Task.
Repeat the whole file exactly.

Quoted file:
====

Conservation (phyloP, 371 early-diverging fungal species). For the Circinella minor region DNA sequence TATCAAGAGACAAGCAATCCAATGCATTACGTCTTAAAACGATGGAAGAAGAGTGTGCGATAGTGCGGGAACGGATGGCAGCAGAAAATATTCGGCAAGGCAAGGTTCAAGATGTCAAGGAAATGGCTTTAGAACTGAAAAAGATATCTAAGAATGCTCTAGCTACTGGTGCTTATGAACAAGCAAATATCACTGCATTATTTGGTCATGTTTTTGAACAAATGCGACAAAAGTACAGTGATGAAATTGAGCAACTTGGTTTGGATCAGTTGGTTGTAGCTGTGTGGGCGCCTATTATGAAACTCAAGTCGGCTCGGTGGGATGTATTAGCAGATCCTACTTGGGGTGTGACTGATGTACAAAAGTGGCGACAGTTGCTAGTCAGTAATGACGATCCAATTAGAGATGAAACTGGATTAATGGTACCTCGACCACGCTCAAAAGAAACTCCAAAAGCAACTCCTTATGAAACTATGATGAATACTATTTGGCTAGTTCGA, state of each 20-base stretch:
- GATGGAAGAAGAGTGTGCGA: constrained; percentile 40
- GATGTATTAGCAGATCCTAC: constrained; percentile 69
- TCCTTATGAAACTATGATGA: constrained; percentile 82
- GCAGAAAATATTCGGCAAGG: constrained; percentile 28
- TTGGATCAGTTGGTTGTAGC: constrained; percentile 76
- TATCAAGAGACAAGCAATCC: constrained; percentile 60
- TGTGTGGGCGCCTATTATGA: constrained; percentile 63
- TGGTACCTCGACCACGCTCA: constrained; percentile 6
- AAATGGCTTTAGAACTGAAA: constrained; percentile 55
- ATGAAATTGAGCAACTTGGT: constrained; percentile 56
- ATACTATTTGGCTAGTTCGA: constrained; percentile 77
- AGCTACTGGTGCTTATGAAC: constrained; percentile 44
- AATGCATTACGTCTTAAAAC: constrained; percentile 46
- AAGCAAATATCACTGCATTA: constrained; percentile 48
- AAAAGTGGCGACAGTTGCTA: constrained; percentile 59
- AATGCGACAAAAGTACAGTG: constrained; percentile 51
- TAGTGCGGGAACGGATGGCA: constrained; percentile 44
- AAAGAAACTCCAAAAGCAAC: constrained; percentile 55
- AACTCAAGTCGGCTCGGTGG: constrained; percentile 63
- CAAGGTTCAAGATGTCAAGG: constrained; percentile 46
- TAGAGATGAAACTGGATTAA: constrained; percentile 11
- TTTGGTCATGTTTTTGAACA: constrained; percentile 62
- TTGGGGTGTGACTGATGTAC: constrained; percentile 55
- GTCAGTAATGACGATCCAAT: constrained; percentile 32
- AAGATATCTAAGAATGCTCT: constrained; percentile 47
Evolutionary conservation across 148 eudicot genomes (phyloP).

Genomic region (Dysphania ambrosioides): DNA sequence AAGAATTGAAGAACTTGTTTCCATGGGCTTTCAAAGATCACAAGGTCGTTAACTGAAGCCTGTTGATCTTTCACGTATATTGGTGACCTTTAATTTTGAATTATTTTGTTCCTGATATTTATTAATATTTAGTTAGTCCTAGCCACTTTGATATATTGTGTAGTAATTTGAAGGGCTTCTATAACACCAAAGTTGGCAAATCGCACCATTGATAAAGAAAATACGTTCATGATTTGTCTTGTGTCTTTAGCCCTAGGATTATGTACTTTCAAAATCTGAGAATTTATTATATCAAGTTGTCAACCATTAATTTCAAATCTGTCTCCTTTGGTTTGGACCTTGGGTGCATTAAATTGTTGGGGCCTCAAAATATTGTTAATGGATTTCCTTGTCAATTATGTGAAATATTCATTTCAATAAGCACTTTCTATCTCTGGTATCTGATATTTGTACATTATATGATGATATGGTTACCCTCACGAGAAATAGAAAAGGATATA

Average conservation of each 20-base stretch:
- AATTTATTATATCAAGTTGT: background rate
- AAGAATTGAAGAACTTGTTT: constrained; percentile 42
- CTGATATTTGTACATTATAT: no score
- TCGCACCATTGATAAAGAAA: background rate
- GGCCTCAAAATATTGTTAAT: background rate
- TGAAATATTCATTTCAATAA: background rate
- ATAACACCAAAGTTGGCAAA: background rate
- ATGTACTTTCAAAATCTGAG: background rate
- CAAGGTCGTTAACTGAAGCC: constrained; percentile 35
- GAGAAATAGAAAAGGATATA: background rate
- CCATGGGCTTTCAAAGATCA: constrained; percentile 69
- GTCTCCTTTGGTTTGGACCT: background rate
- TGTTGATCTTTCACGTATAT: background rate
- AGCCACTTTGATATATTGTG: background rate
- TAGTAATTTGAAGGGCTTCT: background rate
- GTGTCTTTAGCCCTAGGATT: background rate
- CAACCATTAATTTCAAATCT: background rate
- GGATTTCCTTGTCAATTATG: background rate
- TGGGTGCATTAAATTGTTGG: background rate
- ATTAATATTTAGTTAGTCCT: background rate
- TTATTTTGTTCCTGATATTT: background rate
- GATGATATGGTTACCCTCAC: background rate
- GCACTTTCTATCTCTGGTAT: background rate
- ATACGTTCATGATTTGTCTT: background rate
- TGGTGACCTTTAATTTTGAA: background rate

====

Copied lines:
Conservation (phyloP, 371 early-diverging fungal species). For the Circinella minor region DNA sequence TATCAAGAGACAAGCAATCCAATGCATTACGTCTTAAAACGATGGAAGAAGAGTGTGCGATAGTGCGGGAACGGATGGCAGCAGAAAATATTCGGCAAGGCAAGGTTCAAGATGTCAAGGAAATGGCTTTAGAACTGAAAAAGATATCTAAGAATGCTCTAGCTACTGGTGCTTATGAACAAGCAAATATCACTGCATTATTTGGTCATGTTTTTGAACAAATGCGACAAAAGTACAGTGATGAAATTGAGCAACTTGGTTTGGATCAGTTGGTTGTAGCTGTGTGGGCGCCTATTATGAAACTCAAGTCGGCTCGGTGGGATGTATTAGCAGATCCTACTTGGGGTGTGACTGATGTACAAAAGTGGCGACAGTTGCTAGTCAGTAATGACGATCCAATTAGAGATGAAACTGGATTAATGGTACCTCGACCACGCTCAAAAGAAACTCCAAAAGCAACTCCTTATGAAACTATGATGAATACTATTTGGCTAGTTCGA, state of each 20-base stretch:
- GATGGAAGAAGAGTGTGCGA: constrained; percentile 40
- GATGTATTAGCAGATCCTAC: constrained; percentile 69
- TCCTTATGAAACTATGATGA: constrained; percentile 82
- GCAGAAAATATTCGGCAAGG: constrained; percentile 28
- TTGGATCAGTTGGTTGTAGC: constrained; percentile 76
- TATCAAGAGACAAGCAATCC: constrained; percentile 60
- TGTGTGGGCGCCTATTATGA: constrained; percentile 63
- TGGTACCTCGACCACGCTCA: constrained; percentile 6
- AAATGGCTTTAGAACTGAAA: constrained; percentile 55
- ATGAAATTGAGCAACTTGGT: constrained; percentile 56
- ATACTATTTGGCTAGTTCGA: constrained; percentile 77
- AGCTACTGGTGCTTATGAAC: constrained; percentile 44
- AATGCATTACGTCTTAAAAC: constrained; percentile 46
- AAGCAAATATCACTGCATTA: constrained; percentile 48
- AAAAGTGGCGACAGTTGCTA: constrained; percentile 59
- AATGCGACAAAAGTACAGTG: constrained; percentile 51
- TAGTGCGGGAACGGATGGCA: constrained; percentile 44
- AAAGAAACTCCAAAAGCAAC: constrained; percentile 55
- AACTCAAGTCGGCTCGGTGG: constrained; percentile 63
- CAAGGTTCAAGATGTCAAGG: constrained; percentile 46
- TAGAGATGAAACTGGATTAA: constrained; percentile 11
- TTTGGTCATGTTTTTGAACA: constrained; percentile 62
- TTGGGGTGTGACTGATGTAC: constrained; percentile 55
- GTCAGTAATGACGATCCAAT: constrained; percentile 32
- AAGATATCTAAGAATGCTCT: constrained; percentile 47
Evolutionary conservation across 148 eudicot genomes (phyloP).

Genomic region (Dysphania ambrosioides): DNA sequence AAGAATTGAAGAACTTGTTTCCATGGGCTTTCAAAGATCACAAGGTCGTTAACTGAAGCCTGTTGATCTTTCACGTATATTGGTGACCTTTAATTTTGAATTATTTTGTTCCTGATATTTATTAATATTTAGTTAGTCCTAGCCACTTTGATATATTGTGTAGTAATTTGAAGGGCTTCTATAACACCAAAGTTGGCAAATCGCACCATTGATAAAGAAAATACGTTCATGATTTGTCTTGTGTCTTTAGCCCTAGGATTATGTACTTTCAAAATCTGAGAATTTATTATATCAAGTTGTCAACCATTAATTTCAAATCTGTCTCCTTTGGTTTGGACCTTGGGTGCATTAAATTGTTGGGGCCTCAAAATATTGTTAATGGATTTCCTTGTCAATTATGTGAAATATTCATTTCAATAAGCACTTTCTATCTCTGGTATCTGATATTTGTACATTATATGATGATATGGTTACCCTCACGAGAAATAGAAAAGGATATA

Average conservation of each 20-base stretch:
- AATTTATTATATCAAGTTGT: background rate
- AAGAATTGAAGAACTTGTTT: constrained; percentile 42
- CTGATATTTGTACATTATAT: no score
- TCGCACCATTGATAAAGAAA: background rate
- GGCCTCAAAATATTGTTAAT: background rate
- TGAAATATTCATTTCAATAA: background rate
- ATAACACCAAAGTTGGCAAA: background rate
- ATGTACTTTCAAAATCTGAG: background rate
- CAAGGTCGTTAACTGAAGCC: constrained; percentile 35
- GAGAAATAGAAAAGGATATA: background rate
- CCATGGGCTTTCAAAGATCA: constrained; percentile 69
- GTCTCCTTTGGTTTGGACCT: background rate
- TGTTGATCTTTCACGTATAT: background rate
- AGCCACTTTGATATATTGTG: background rate
- TAGTAATTTGAAGGGCTTCT: background rate
- GTGTCTTTAGCCCTAGGATT: background rate
- CAACCATTAATTTCAAATCT: background rate
- GGATTTCCTTGTCAATTATG: background rate
- TGGGTGCATTAAATTGTTGG: background rate
- ATTAATATTTAGTTAGTCCT: background rate
- TTATTTTGTTCCTGATATTT: background rate
- GATGATATGGTTACCCTCAC: background rate
- GCACTTTCTATCTCTGGTAT: background rate
- ATACGTTCATGATTTGTCTT: background rate
- TGGTGACCTTTAATTTTGAA: background rate